“But you know Ann Arbor, of course. They always find a reason why you need to spend an extra quarter-million or so converting the zoning to this and that and what have you, and then I thought, ‘this is not the time and place to do a brick and mortar.’”


He credits his staff and their technological savvy for getting up and running, and applauds them for their willingness to go along for the ride: “They made the transition from real estate to surrealism very well.”

To stock his store, Nusbaum turned to the connections he has made over the years as a collector (his private collection, very emphatically, is not for sale). And on the Web, he tracked down “all of the Beat-related sites – some of which are very active and up to the minute and really of high quality.” Links to and Nusbaum’s comments on some of those sites have led to some sales, he says.

“I’m hoping that somewhere in this world of 6.5 billion people there are maybe 50 to 100 like me who could carry a business like this, who are really passionate about it,” he says.

“I know it’s going to take a while,” but Nusbaum envisions a broad purpose for “I want to combine sales with scholarship and writings and linkages.” As a longer-term project, Nusbaum says he intends to present “a museum-like tour” of his own collection on the Web site – “not for sale, but as a way of cataloging and showing it.”

“The educated customer is important and I want to educate,” he says, “and connect the dots for the aficionado – and that will make a more passionate customer.”

Arthur Nusbaum

Arthur Nusbaum with some of the Beat literature that's sold online through his business, Third Mind Books.

Nusbaum’s focus and passion is evident in the presentation of his inventory on the website. The Ashley Square suite contains a de facto studio where photos are made of each item in the inventory. That list includes a sharp image of each piece along with descriptive text that details the condition of the item, its history and significance to collectors and, often, its provenance. “We lavish a lot of attention on every single item,” Nusbaum says.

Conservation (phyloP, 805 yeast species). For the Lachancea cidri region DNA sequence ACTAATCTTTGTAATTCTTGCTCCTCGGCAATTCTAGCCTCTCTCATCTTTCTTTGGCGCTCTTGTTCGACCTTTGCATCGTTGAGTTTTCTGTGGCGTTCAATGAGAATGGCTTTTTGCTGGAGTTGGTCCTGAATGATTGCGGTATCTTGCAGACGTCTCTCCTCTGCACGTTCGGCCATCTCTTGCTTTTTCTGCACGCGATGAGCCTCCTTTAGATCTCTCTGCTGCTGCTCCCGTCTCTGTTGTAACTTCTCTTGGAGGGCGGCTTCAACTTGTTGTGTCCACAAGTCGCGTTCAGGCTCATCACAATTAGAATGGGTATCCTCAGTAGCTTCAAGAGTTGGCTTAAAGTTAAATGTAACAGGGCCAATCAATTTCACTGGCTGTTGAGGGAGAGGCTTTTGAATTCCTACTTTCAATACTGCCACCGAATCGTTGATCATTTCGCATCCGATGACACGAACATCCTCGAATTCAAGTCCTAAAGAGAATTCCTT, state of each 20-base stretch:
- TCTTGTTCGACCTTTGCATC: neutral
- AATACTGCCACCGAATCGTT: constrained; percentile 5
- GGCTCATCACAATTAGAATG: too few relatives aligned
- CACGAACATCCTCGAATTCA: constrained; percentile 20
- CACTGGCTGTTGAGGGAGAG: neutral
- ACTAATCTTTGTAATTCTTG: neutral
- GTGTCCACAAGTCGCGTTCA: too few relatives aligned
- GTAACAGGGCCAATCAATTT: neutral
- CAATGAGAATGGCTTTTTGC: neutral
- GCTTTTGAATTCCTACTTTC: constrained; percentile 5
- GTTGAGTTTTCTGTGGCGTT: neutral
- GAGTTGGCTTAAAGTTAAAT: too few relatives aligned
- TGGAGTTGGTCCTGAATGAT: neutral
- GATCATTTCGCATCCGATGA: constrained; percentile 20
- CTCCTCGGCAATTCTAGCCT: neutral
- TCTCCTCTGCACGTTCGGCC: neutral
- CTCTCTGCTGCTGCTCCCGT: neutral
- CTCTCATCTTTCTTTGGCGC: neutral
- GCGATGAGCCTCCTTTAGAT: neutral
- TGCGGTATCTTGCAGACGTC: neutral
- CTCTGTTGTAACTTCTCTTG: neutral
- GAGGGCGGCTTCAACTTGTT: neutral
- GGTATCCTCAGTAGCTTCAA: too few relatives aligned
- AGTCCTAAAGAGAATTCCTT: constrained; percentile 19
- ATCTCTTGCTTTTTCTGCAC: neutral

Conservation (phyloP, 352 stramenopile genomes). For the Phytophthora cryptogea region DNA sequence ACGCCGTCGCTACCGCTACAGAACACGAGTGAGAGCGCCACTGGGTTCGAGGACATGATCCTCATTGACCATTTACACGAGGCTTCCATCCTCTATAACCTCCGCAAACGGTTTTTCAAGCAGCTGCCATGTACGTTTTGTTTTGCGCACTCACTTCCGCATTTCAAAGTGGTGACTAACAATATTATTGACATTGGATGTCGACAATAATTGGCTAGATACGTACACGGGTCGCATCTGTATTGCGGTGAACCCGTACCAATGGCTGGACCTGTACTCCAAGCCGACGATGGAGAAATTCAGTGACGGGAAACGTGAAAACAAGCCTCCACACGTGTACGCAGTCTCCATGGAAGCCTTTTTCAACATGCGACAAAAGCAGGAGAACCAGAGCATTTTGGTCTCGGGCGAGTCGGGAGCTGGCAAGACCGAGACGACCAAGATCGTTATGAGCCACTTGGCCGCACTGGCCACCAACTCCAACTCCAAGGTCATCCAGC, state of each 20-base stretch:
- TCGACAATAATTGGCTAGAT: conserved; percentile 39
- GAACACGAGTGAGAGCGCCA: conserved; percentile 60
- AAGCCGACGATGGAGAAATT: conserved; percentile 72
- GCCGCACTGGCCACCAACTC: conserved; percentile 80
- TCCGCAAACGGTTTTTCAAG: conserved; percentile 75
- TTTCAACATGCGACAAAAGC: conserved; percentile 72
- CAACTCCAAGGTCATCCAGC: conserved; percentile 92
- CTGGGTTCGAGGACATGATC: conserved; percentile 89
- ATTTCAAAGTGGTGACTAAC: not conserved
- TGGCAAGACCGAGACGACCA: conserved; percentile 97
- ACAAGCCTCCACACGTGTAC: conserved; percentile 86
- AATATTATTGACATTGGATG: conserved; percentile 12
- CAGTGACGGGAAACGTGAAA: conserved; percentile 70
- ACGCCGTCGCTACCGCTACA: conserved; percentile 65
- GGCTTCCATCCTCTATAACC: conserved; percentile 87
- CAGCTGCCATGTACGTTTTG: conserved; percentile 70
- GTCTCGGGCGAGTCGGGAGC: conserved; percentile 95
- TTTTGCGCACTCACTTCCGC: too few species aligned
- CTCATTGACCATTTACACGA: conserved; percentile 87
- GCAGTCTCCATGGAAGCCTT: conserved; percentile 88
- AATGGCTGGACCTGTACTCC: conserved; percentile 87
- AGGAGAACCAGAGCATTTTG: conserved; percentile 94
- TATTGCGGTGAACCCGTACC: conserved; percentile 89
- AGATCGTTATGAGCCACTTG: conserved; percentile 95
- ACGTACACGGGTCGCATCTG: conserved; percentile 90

In this new age of virtual browsing, that’s a valuable service for an online bookstore. And the Web is the perfect way to reach Nusbaum’s core market: Beat enthusiasts like himself who know what they’re looking for.

And yet (and here’s an opening to lament the lost Shaman Drums of our culture): Nusbaum made a sale on the day of my visit when a box on his shelves, covered in paper the color of terra cotta, caught my eye. The paper was textured with thin, horizontal folds that undulated like low waves on water; the box was a couple of inches thick and as tall as my hand.

And then I pulled the book itself from its handsome case. “Six-Pack 1-5,” published by Bottle of Smoke Press, gathers in one loosely sewn volume five issues of “Six-Pack,” the publisher’s five collections of a half-dozen very short poems, letterpressed in a range of colorful typefaces onto various shades and textures of cardstock. Each little poem-on-a-card is mounted on its own page with photo corners; almost all the cards bear the signature of the poet. Encountered online, this little jewel wouldn’t have been nearly as captivating, no matter how conscientiously presented.

Luckily for locals, Nusbaum says he’s pleased to open the real-life doors of Third Mind Books to the old-fashioned browser for whom the tactile pleasures are still so bound up in the book-buying experience. Just make an appointment. “I’m not sure,” he jokes, “but this may be the world’s only hybrid real estate office and rare-book store.”

Third Mind Books is gold mine of first editions, photographs and postcards, hand-made books, magazines and literary journals and poetry collections created by the super-celebrated and the sometimes-unjustly obscure. From Lawrence Ferlinghetti and Patti Smith (“She just came to Borders!” Nusbaum crows. “I gave her my card!”) to Irvine Welsh (“Trainspotting”) and, of course, a lavish abundance of one-of-a-kind Burroughs, Nusbaum’s inventory holds hundreds of treasures.

So if you still haven’t tracked down that first-edition complete transcript in comic-book form of Allen Ginsberg’s testimony at the 1969 Chicago Seven trial, look no further. Arthur Nusbaum will be thrilled to help you out.

About the writer: Domenica Trevor is a voracious reader who lives in Ann Arbor and has been known to own a copy of “Howl” and wear a beret, back in the day.